- Centering your subject is taboo in some photographer circles. It is seen by many photographers as an amateur mistake. However, while you should never just automatically center your subject without thinking, there are times and situations where centering your subject makes perfect sense. For instance, centering your subject means that it is in the general center of your frame. It does not mean that the subject is always exactly centered. In fact, some “centered” subjects can still be broken down to the rule of thirds by applying the rule of thirds to pieces of the subjects rather than the whole subject.
- Point of view in photography simply means that position from which the camera sees the scene. Are you looking down on the subject? Are you looking up at the subject? How close are you to the subject? Is there anything between you and the subject? Every decision you make about point of view will change how your viewer sees the photo.
Lighting and Color
You should keep in mind that photography is the art of capturing light on film (or digital surface). To really master photography, we need to know about lighting and how we can use it to our advantage.
- Proper light exposure is created by using various combinations of film speed, shutter speed, and aperture. The photographer then checks the light meter on his/her camera to confirm that these combinations will result in the desired light reaching the film or sensor.
- Reflectors in photography are simply items used to reflect light towards your subject. They can be held upright by your assistant, or you can mount them on a stand in your studio. As a general rule, reflectors are placed in such a way that their angle from the subject and the light source are equal. Reflectors come in different sizes, according to your light needs and the subject’s size. There are reflectors which you can buy ready-made, though many photographers choose to make their own reflectors. This is because reflectors can be made from cheap materials like poster paper.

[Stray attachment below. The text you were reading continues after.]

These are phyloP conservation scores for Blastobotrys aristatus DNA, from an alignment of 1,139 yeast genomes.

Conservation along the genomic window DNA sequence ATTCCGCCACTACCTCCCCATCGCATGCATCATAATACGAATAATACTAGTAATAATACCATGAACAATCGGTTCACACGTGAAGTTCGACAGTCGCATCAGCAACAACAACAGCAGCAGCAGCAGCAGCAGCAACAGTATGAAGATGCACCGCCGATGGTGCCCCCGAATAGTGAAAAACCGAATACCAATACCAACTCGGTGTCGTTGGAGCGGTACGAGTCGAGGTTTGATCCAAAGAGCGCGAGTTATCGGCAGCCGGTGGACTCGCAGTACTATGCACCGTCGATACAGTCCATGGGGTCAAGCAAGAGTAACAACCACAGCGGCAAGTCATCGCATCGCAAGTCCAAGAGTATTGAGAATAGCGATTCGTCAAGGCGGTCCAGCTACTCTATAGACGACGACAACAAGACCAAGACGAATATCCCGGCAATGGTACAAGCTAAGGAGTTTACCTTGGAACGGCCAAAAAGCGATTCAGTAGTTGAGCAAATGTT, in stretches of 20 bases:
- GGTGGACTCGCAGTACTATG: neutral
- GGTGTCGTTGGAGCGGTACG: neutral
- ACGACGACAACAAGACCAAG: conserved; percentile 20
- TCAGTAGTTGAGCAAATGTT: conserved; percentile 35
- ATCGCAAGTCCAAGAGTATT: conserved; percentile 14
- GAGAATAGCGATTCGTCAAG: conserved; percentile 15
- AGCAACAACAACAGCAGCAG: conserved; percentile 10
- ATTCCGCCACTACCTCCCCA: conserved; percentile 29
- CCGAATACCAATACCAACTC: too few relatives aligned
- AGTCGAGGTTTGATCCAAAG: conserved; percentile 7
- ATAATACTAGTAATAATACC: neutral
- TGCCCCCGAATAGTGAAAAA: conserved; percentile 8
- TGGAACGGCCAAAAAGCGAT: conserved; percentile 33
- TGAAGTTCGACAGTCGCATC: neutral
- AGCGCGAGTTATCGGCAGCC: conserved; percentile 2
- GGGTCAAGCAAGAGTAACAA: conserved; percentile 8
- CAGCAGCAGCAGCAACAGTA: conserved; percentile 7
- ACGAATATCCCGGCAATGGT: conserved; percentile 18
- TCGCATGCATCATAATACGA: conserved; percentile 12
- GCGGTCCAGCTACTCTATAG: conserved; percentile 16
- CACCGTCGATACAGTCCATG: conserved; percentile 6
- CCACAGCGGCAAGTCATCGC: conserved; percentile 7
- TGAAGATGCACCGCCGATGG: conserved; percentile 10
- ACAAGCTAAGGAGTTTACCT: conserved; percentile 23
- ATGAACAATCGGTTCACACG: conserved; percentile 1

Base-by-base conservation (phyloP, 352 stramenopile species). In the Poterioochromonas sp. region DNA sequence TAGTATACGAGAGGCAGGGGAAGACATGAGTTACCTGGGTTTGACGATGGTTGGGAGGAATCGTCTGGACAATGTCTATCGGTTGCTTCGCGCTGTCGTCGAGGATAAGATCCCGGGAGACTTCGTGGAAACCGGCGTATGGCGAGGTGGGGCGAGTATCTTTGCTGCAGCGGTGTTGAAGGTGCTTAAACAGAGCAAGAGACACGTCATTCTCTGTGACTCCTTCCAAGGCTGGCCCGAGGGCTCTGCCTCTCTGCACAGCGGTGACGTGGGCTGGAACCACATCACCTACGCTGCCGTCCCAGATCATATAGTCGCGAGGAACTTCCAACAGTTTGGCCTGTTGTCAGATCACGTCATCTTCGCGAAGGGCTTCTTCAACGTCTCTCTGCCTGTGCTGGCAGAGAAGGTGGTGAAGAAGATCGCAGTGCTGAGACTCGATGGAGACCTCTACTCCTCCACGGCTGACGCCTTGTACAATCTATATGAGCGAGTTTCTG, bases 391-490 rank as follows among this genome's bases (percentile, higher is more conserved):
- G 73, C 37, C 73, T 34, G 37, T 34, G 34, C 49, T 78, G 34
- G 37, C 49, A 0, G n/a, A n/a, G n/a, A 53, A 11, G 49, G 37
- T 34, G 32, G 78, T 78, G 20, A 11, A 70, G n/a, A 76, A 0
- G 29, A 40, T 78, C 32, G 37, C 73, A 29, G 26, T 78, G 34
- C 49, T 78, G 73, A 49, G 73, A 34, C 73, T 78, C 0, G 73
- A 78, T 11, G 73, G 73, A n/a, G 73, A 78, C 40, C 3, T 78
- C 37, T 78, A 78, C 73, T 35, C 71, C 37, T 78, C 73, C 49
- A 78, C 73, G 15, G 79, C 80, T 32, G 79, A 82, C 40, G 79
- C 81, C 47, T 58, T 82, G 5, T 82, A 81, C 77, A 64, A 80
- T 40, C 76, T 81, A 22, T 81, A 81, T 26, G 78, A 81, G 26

- Fill flash involves you using a flash to get rid of that dark areas in a photograph. If used properly or with other appropriate methods, fill flash can improve your photographs immensely. To be used properly, using a fill flash involves detailed care and planning. Most amateurs are confused with fill flash, thinking that it simply involves using a camera flash at all times.
After you take pictures, one of the last steps is to process the image and retouch some of the parts to make it clearer or emphasize some objects. Learning a simple image editing software can help you get in touch with the basics and you can take it from there as you learn more skills in the future. Keep in mind that the outcome of the editing will also affect the quality of the image; this is the reason why many photographers prefer to shoot images in raw format, so that the quality will not be severely affected by photo editing.
There are a lot of things that you should know about photography, especially basic photography. As mentioned, finding a subject with a dramatic pose doesn’t make it a very ideal subject immediately. You should take into consideration the shooting conditions, your camera options, and other various environmental factors to ensure that you get the right shot you want.